When talking about capitalism, the privatizing of public goods and services, and the global economic crisis, it’s impossible not to talk about patriarchy: the system of social organization in which men hold more power than women. And when talking about transforming society into one that is free of all forms of inequality, women need to be included in the discussion and the process. More than ever, actual change is dependent on women’s empowerment and involvement.
Critics can complain about the inequalities caused by the current global economic system, but the real challenge is to apply equal rights and social justice to our own social movements. It’s within spaces like the People’s Summit —where social movements are coming up with sustainable economic and social models —that women need to be strong and present leaders.
The role of women in the creation of a just global society proposed by the People’s Summit was explained in the final declaration of the Summit, published on June 19.
“We demand a just transition that includes the expansion of the concept of work, the recognition of women’s work, and a balance between production and reproduction so that the latter is not considered the exclusive domain of women. This transition must also include the right to organize and to collective bargaining; as well as the establishment of a broad safety net of social security and protection —understood as a human right —in addition to public policies that guarantee access to decent work.”
“We claim feminism as a means to achieve equality, women’s autonomy over their own bodies and sexuality, and the right to a life free from violence. We likewise reaffirm the urgency of a fairer distribution of wealth and income; the fight against racism and ethnocide; the guarantee of the right to land and territory; the right to cities; and the rights to the environment, water, education and culture; along with the freedom of expression and the democratization of the media.”
The women waste pickers of the National Movement of Waste Pickers of Brazil (Movimento Nacional dos Catadores de Materiais Recicláveis—MNCR) actively participated in panels organized by the National Movement —where more than 500 waste pickers and allies were in attendance throughout the week—as well as at Summit-wide assemblies where the final collective proposals were being discussed.
“The issue of women’s empowerment is gaining more and more attention. People know of the role women play in large social movements,” said Sonia Dias, a specialist with WIEGO (Women in Informal Employment Globalizing and Organizing) and a visiting professor at NEPEM/UFMG (Núcleo de Estudos da Mulher da Universidade Federal de Minas Gerais) in Belo Horizonte, Brazil. In May, Dias organized a focus group with 17 women waste pickers from different cooperatives in the state of Minas Gerais, Brazil. The purpose of the focus group was to debate ideas for the creation of a future gender program for Latin American women waste pickers.
At the first Latin American and Caribbean Conference of Waste Pickers, held in Nicaragua in February, waste pickers with Red Lacre (the Latin American Network of Waste Pickers), aware of the role of women in the waste picking profession, expressed the importance of exploring gender issues.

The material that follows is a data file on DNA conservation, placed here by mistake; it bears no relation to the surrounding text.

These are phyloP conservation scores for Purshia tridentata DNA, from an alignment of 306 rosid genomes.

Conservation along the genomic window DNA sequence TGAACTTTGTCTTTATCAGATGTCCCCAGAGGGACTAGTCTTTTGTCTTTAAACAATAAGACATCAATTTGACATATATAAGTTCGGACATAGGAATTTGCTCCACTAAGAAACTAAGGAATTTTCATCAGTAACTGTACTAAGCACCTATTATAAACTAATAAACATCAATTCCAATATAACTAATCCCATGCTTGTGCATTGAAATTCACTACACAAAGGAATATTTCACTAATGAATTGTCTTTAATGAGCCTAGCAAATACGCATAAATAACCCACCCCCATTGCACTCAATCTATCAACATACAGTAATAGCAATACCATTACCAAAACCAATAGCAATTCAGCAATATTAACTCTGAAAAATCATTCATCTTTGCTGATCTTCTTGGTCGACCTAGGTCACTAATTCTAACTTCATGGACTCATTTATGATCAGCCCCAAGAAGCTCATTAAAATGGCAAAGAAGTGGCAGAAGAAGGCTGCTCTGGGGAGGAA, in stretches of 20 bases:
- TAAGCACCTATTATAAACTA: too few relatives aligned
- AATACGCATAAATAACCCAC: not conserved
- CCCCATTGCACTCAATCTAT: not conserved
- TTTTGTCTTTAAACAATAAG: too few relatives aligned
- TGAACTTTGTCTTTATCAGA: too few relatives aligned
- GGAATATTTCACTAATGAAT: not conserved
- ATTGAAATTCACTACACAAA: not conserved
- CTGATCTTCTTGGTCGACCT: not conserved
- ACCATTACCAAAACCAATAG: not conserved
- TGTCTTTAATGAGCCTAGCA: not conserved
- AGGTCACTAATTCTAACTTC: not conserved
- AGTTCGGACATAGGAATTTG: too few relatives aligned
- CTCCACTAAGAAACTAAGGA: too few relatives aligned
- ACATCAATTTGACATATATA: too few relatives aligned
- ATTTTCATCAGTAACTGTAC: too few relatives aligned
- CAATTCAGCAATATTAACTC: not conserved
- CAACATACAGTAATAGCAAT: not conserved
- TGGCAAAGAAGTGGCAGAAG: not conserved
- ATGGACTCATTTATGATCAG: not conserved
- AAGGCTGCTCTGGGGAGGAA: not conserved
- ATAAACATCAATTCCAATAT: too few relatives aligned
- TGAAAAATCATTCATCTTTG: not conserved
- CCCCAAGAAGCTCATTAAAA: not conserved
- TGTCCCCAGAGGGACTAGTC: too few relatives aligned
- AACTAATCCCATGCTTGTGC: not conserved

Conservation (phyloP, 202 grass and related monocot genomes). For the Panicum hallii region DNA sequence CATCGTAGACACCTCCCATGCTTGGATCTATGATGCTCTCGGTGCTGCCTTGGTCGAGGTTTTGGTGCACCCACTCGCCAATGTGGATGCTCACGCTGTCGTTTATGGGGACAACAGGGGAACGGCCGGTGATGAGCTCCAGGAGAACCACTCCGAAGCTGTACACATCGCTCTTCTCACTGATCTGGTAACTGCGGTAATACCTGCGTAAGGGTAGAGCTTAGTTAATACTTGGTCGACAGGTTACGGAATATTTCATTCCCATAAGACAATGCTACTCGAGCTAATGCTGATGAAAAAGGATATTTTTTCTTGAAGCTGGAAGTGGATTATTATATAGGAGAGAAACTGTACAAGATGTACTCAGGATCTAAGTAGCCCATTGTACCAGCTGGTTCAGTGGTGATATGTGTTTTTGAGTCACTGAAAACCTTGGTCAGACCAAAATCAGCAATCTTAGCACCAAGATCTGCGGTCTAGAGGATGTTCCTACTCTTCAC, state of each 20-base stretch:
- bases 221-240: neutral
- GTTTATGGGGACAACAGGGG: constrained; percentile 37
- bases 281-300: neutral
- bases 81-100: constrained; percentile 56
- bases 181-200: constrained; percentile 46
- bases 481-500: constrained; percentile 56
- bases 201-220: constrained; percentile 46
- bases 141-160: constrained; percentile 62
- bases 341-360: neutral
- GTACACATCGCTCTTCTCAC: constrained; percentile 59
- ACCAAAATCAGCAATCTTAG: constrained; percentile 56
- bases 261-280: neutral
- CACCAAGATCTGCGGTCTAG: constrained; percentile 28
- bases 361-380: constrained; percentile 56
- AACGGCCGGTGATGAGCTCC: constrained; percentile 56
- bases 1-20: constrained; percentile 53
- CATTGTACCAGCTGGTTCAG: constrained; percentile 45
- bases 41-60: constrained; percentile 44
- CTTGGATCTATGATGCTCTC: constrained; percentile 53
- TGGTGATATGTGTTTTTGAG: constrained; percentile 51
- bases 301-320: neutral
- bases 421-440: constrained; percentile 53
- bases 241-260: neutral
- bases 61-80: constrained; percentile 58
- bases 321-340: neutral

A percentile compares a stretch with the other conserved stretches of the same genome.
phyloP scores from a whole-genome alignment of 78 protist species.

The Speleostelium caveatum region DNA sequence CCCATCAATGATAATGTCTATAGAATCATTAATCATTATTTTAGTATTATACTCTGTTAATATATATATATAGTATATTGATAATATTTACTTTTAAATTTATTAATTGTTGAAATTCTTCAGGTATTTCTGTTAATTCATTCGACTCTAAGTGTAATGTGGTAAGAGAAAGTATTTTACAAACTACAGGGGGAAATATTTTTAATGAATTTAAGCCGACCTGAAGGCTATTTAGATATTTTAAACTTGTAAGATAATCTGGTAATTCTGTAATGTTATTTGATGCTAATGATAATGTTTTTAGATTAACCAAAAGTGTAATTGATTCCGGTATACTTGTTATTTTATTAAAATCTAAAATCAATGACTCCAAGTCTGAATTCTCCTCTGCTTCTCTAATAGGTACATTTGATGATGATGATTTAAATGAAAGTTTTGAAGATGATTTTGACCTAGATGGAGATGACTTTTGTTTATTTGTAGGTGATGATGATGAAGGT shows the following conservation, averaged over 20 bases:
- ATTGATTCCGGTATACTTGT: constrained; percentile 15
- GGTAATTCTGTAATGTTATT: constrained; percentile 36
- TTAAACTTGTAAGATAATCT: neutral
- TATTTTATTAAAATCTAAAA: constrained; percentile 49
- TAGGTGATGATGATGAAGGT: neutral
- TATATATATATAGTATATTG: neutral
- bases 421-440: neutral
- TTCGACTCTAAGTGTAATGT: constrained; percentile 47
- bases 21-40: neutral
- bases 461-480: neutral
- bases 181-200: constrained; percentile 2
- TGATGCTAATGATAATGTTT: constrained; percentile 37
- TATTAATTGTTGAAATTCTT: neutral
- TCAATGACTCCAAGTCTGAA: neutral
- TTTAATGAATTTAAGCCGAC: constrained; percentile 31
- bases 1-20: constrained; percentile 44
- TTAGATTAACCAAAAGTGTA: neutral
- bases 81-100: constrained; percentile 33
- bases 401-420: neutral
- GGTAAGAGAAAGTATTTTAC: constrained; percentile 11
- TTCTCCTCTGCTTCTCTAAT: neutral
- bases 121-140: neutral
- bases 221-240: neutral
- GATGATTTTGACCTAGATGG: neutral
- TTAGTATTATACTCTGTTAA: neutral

Other events within the Brazilian movement have been happening for a number of years. Between July 13 and 15, 500 women waste pickers from 23 states across Brazil gathered in Pontal, Paraná state for the third National Conference of Women Waste Pickers. They debated gender equality, health, domestic violence, and public policies. The conference featured lectures, debates, and workshops, as well as cultural activities. Included in the event line-up was a march through the street of Curitiba to support gender equality and protest incineration.
Women have increasingly become a focus in waste pickers’ movements around the world. At the People’s Summit during the “Gender and Work” panel—facilitated by Dias and women waste pickers—Jyoti Mhapsekar, of Stree Mukti Sangatana, spoke about the uphill battle Indian women continue to fight; in which education is often abandoned because of a need to take care of younger siblings at home and where early marriage becomes the solution for a lack of opportunity.
The Brazilian women waste pickers present at the People’s Summit were receptive to Mhapesekar’s message, discussing the importance of training women in multiple aspects: from the meaning of gender equality to learning how to operate recycling trucks.
Male waste pickers in the Brazilian movement also showed their support. Armando, the president of COOPERCATA, a cooperative in Mauá, São Paulo, expressed his support for women leaders.
“Women play an extremely important role within the movement,” he said. “First, because of their ability as leaders and because of their sensibility; their greater understanding and compassion. Women have the ability to give life. The capitalist system doesn’t care about women. And Brazil is a misogynist country—there is a lot of violence against women.”
While at the People’s Summit, Alex Cardoso, a national leader with MNCR, and Deia de Brito, communications officer with the Global Alliance, spoke with two women waste pickers with MNCR—Maria Mônica da Silva and Viviane Mertig—to discuss why it’s important to talk about gender, women’s roles, and public policies that support women. They also shared some personal stories about how they began their work as waste pickers.